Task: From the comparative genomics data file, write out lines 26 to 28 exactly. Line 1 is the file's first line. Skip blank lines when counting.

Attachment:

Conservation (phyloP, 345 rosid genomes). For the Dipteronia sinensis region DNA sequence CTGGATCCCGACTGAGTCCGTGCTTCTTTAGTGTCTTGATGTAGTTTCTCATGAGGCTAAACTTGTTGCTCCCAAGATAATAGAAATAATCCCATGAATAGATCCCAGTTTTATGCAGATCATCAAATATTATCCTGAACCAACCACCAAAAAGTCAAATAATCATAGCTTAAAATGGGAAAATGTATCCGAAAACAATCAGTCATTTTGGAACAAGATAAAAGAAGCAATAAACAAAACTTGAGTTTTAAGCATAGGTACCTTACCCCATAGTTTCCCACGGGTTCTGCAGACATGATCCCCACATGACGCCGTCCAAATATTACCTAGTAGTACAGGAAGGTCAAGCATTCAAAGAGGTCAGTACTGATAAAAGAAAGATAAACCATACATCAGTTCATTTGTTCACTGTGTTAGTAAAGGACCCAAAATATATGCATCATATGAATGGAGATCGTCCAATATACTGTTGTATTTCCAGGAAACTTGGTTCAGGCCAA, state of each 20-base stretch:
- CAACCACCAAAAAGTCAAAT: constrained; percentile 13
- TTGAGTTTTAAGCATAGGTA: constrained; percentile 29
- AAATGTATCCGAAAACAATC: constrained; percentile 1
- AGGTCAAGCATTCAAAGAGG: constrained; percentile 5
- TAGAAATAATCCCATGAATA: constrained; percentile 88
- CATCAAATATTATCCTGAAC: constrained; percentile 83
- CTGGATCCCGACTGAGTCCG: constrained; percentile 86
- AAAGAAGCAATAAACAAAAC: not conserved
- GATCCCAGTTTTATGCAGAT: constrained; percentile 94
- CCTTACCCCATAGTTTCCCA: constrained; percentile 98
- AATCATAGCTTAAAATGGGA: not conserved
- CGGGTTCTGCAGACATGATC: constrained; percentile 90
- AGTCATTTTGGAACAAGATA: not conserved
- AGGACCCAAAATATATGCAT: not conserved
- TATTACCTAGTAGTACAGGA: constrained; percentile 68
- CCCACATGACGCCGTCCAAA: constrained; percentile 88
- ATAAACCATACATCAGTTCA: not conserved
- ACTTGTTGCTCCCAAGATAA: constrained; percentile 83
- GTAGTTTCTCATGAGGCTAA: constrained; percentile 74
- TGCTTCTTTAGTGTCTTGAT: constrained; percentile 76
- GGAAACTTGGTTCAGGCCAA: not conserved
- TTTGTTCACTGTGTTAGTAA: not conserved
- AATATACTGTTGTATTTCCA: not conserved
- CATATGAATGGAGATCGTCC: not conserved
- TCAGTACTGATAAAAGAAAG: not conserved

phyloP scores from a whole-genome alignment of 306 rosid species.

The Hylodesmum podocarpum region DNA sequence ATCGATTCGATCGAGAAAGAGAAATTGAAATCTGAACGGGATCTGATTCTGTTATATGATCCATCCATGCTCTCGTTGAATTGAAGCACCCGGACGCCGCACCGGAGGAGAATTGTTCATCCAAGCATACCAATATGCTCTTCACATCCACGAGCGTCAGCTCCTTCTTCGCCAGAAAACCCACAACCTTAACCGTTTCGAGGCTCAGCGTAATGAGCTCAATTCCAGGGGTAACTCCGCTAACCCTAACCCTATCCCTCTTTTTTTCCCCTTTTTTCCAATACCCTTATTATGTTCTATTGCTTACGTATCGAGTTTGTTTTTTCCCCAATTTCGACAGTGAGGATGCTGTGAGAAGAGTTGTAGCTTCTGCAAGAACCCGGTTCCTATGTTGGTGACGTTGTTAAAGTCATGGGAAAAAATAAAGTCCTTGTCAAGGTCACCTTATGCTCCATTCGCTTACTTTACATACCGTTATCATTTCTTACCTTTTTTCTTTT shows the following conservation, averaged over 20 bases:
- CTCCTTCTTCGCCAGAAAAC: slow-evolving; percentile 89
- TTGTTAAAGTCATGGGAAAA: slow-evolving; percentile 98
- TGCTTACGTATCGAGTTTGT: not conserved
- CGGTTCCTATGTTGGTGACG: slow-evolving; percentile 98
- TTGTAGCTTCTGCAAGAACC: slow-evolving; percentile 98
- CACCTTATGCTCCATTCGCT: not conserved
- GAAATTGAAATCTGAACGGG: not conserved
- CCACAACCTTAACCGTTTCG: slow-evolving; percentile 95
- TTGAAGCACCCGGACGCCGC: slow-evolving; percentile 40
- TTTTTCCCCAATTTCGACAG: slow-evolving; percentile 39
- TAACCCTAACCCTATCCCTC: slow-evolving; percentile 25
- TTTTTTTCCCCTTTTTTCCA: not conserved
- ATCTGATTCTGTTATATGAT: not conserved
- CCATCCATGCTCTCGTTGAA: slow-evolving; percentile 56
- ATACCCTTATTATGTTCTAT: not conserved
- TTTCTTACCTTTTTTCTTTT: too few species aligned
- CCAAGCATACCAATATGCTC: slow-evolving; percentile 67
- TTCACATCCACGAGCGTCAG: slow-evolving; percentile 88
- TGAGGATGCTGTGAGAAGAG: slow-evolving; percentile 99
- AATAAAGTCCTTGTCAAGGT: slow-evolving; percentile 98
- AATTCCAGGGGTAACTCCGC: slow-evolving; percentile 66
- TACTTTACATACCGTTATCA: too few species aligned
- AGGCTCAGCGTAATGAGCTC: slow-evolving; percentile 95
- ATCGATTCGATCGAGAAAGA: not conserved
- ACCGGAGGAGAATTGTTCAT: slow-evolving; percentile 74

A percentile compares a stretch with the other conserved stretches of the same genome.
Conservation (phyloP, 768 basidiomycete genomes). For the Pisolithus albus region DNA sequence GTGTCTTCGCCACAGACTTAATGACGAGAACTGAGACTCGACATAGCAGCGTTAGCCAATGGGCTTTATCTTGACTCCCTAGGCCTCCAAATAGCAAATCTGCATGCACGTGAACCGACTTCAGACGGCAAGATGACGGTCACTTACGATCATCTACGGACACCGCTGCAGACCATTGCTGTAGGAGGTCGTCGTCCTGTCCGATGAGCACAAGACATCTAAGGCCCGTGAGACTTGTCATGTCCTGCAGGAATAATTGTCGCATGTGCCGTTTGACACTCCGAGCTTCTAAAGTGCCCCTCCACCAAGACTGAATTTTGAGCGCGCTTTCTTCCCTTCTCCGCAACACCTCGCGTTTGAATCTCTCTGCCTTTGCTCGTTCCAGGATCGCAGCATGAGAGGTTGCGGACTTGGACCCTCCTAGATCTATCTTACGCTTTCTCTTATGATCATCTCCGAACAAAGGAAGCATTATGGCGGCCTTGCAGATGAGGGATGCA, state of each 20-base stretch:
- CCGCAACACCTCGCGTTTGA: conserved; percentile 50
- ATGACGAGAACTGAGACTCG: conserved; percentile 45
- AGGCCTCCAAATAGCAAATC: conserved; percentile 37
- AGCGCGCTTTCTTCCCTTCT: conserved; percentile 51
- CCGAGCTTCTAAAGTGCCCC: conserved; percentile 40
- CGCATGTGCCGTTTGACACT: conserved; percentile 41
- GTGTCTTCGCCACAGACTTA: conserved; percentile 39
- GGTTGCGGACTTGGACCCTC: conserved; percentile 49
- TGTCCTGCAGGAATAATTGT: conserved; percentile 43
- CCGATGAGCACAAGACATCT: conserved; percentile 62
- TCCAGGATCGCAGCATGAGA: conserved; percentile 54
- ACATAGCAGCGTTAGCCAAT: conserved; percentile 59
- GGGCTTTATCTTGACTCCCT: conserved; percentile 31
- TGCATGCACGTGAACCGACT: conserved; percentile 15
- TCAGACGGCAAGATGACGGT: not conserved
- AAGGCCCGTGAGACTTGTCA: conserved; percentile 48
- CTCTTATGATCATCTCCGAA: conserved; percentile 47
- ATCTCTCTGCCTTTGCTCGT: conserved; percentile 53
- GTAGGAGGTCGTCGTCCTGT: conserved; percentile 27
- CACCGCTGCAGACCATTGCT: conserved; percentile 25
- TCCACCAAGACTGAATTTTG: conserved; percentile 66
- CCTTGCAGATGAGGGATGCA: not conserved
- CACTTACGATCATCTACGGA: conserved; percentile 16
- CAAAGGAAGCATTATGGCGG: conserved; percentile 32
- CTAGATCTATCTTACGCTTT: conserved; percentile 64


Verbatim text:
- TCAGTACTGATAAAAGAAAG: not conserved

phyloP scores from a whole-genome alignment of 306 rosid species.

The Hylodesmum podocarpum region DNA sequence ATCGATTCGATCGAGAAAGAGAAATTGAAATCTGAACGGGATCTGATTCTGTTATATGATCCATCCATGCTCTCGTTGAATTGAAGCACCCGGACGCCGCACCGGAGGAGAATTGTTCATCCAAGCATACCAATATGCTCTTCACATCCACGAGCGTCAGCTCCTTCTTCGCCAGAAAACCCACAACCTTAACCGTTTCGAGGCTCAGCGTAATGAGCTCAATTCCAGGGGTAACTCCGCTAACCCTAACCCTATCCCTCTTTTTTTCCCCTTTTTTCCAATACCCTTATTATGTTCTATTGCTTACGTATCGAGTTTGTTTTTTCCCCAATTTCGACAGTGAGGATGCTGTGAGAAGAGTTGTAGCTTCTGCAAGAACCCGGTTCCTATGTTGGTGACGTTGTTAAAGTCATGGGAAAAAATAAAGTCCTTGTCAAGGTCACCTTATGCTCCATTCGCTTACTTTACATACCGTTATCATTTCTTACCTTTTTTCTTTT shows the following conservation, averaged over 20 bases: